Friday, December 17, 2010

Kodak Pro BW400CN Film

One of the reasons I love film has to do with shooting black and white. Yes, I know you can shoot monochrome with digital - and convert every digital colour shot to b&w later in Photoshop - but it's not the same is it, really? Well it's not the same to me at least - someone who 'grew up' with the smell of fixer on my fingers from many hours spent in a darkroom.

I haven't quite gotten back to the darkroom stage again, but that hasn't stopped me shooting b&w. My film of choice has been Kodak's Professional BW400CN film - a black and white film that gets developed at my local lab in C-41 (colour) processing chemicals.

It's a fine-grained 400ISO film that I have been using in my Olympus Pen EES-2. The Pen cameras love the faster 400ISO film, and I've been very pleased with the exposures coming out of the Pen with this combination of film. It seems to handle a wide variance of lighting conditions with perfectly exposed images every time. And what's more, the negatives scan beautifully on my Epson V700.

The above image entitled 'Drawing Room', shot on my Pen EES-2 is a perfect case in point. It shows a tremendous tonal range, with detail remaining in both the shadows and highlights, even though it was an image with extremes of light and dark. The Pen has handled it superbly with a sharp, crisp image - even given the half-frame format. This is an image that I pre-visualised as black and white, and I knew it would make a great monochrome print when I saw the scene.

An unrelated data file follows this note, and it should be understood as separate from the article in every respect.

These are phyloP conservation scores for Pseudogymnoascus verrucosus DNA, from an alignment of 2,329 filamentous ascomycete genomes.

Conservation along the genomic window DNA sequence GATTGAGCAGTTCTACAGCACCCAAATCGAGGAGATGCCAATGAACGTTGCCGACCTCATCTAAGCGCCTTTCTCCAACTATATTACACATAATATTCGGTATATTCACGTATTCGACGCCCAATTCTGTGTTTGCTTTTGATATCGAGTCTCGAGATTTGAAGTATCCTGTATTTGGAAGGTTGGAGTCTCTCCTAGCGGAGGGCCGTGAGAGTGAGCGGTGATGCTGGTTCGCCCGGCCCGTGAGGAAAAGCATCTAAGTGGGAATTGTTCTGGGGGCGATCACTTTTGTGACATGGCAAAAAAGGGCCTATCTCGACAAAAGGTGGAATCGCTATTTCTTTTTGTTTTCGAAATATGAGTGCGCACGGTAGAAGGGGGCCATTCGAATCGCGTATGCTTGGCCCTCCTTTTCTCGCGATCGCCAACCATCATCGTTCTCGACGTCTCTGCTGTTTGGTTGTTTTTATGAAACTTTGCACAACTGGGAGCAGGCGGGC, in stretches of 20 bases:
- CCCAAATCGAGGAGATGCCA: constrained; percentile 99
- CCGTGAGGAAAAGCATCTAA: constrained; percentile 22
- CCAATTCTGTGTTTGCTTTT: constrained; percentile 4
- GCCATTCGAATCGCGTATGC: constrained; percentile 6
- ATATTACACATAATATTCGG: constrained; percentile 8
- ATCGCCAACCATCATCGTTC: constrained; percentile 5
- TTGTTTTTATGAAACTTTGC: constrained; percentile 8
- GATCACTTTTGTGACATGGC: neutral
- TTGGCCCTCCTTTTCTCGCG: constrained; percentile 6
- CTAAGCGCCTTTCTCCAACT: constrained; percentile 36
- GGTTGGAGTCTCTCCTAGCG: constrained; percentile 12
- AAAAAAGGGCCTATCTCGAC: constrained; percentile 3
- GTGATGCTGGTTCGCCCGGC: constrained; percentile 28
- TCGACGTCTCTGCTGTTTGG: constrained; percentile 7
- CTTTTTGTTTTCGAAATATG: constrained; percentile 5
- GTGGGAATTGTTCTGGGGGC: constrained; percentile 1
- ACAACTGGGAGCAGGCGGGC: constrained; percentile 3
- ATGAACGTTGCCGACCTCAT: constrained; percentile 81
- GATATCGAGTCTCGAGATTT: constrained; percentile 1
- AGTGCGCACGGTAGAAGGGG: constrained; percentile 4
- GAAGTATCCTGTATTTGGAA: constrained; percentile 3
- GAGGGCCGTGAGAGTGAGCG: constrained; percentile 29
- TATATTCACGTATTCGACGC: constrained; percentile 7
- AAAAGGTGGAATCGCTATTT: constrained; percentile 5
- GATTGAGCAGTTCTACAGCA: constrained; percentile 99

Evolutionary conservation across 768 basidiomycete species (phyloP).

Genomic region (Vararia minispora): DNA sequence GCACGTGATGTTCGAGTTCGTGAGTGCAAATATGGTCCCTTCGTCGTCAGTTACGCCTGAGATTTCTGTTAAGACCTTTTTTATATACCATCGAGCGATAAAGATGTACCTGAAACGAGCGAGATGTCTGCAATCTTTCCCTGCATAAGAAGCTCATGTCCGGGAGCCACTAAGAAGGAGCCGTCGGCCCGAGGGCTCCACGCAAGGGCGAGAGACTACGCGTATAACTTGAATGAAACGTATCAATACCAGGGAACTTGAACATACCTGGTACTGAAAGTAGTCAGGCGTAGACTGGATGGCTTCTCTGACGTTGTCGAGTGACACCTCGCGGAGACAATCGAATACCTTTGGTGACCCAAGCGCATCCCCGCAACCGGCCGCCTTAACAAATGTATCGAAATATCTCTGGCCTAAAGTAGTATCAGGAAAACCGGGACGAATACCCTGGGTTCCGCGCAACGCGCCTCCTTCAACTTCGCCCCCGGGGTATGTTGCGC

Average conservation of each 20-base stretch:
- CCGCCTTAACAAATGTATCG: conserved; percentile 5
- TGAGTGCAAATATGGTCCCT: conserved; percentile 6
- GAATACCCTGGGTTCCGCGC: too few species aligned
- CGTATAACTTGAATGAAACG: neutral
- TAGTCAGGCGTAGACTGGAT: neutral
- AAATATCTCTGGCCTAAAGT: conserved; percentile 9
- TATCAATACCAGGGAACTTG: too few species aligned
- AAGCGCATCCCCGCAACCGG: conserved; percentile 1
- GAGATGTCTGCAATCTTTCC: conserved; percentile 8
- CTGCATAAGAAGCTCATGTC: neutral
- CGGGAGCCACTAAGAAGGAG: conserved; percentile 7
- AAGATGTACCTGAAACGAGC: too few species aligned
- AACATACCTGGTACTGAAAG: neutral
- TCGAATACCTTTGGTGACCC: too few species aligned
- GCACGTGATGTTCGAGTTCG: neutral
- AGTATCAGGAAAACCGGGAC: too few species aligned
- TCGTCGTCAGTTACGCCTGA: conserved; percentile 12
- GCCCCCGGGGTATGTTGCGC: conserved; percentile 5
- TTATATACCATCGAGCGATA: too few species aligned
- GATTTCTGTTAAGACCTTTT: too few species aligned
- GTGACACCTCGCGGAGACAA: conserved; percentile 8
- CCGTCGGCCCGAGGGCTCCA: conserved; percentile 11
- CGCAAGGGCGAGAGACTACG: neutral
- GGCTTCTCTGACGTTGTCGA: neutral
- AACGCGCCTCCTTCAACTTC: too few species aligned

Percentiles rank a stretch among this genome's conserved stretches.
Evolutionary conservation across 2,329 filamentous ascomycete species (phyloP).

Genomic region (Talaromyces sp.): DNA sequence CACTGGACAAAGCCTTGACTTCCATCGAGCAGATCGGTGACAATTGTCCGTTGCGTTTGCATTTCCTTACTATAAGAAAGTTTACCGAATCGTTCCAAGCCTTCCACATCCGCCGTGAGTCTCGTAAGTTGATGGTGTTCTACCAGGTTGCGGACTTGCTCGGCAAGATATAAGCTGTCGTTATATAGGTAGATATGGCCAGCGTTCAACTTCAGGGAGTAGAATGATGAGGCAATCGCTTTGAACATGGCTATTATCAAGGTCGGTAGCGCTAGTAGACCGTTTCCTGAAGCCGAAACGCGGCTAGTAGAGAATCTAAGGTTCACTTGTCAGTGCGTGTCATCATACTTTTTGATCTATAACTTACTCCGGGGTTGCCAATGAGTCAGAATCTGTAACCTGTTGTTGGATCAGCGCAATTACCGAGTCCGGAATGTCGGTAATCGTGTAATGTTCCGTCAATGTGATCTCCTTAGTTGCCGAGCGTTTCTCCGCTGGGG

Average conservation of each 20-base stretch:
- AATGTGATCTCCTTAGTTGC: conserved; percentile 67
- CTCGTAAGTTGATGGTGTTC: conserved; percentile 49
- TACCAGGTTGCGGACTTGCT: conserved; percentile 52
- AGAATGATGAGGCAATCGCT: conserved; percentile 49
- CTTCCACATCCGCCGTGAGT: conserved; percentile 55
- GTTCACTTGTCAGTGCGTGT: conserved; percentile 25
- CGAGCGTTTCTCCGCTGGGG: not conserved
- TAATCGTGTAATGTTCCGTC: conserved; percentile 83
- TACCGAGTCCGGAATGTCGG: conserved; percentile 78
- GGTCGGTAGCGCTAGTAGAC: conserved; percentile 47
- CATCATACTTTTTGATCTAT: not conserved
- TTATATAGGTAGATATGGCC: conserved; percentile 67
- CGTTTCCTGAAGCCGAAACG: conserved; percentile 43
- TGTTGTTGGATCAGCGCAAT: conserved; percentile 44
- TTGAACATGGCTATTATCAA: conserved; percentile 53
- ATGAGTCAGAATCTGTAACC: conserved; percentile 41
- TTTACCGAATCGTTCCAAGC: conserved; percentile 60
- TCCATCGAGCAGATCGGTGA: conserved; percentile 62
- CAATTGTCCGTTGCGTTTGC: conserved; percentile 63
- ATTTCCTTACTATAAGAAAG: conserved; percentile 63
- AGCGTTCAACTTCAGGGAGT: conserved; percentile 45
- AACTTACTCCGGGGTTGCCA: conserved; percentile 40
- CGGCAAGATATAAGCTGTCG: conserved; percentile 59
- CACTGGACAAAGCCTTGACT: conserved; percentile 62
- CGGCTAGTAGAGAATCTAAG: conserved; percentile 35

Due to it's small, compact size and unassuming 'retro' looks, the Pen EES-2 is a camera I've been carrying around with me almost everywhere. Loaded with the 400Cn film, it's so quick and easy to grab a snapshot with - especially with the quick icon focus settings on the Pen. The above image taken in our local supermarket is the kind of shot I've always wanted to take, but never bothered with. I couldn't imagine carrying my Nikon D300 around with me to get a grab shot like this - but with the Pen it was easy. Again the exposure is bang on and the overall image sharp and clear.

'Old Cromwell Town' was shot recently on my trip to Central Otago. It was a very bright, sunny day and once again I was concerned over the wide exposure range the image would exhibit. But once again, the Pen and BW400CN has handled the scene beautifully. To say I'm happy with the results from this combination is an understatement. I'm thrilled with the results - and love this Black and White C-41 processed film. The images are fine-grained, clear, contrasty and have a beautiful full tonality to them - and are a joy to scan.

I'm also delighted that while I was away down south I came across 4 rolls of 400CN in a photo store going cheap. Of course I snapped them up - and am glad I did. I also came across another store selling 120 film - and bought a roll of 120 kodak BW400CN. If it's half as good in the 120 roll as it is in 35mm then the resulting images will be gorgeous!

If you haven't tried this film before, and can get your hands on some, then I would encourage you to give it a go. I think you'll be pleasantly surprised at the results, no matter what you shoot with.

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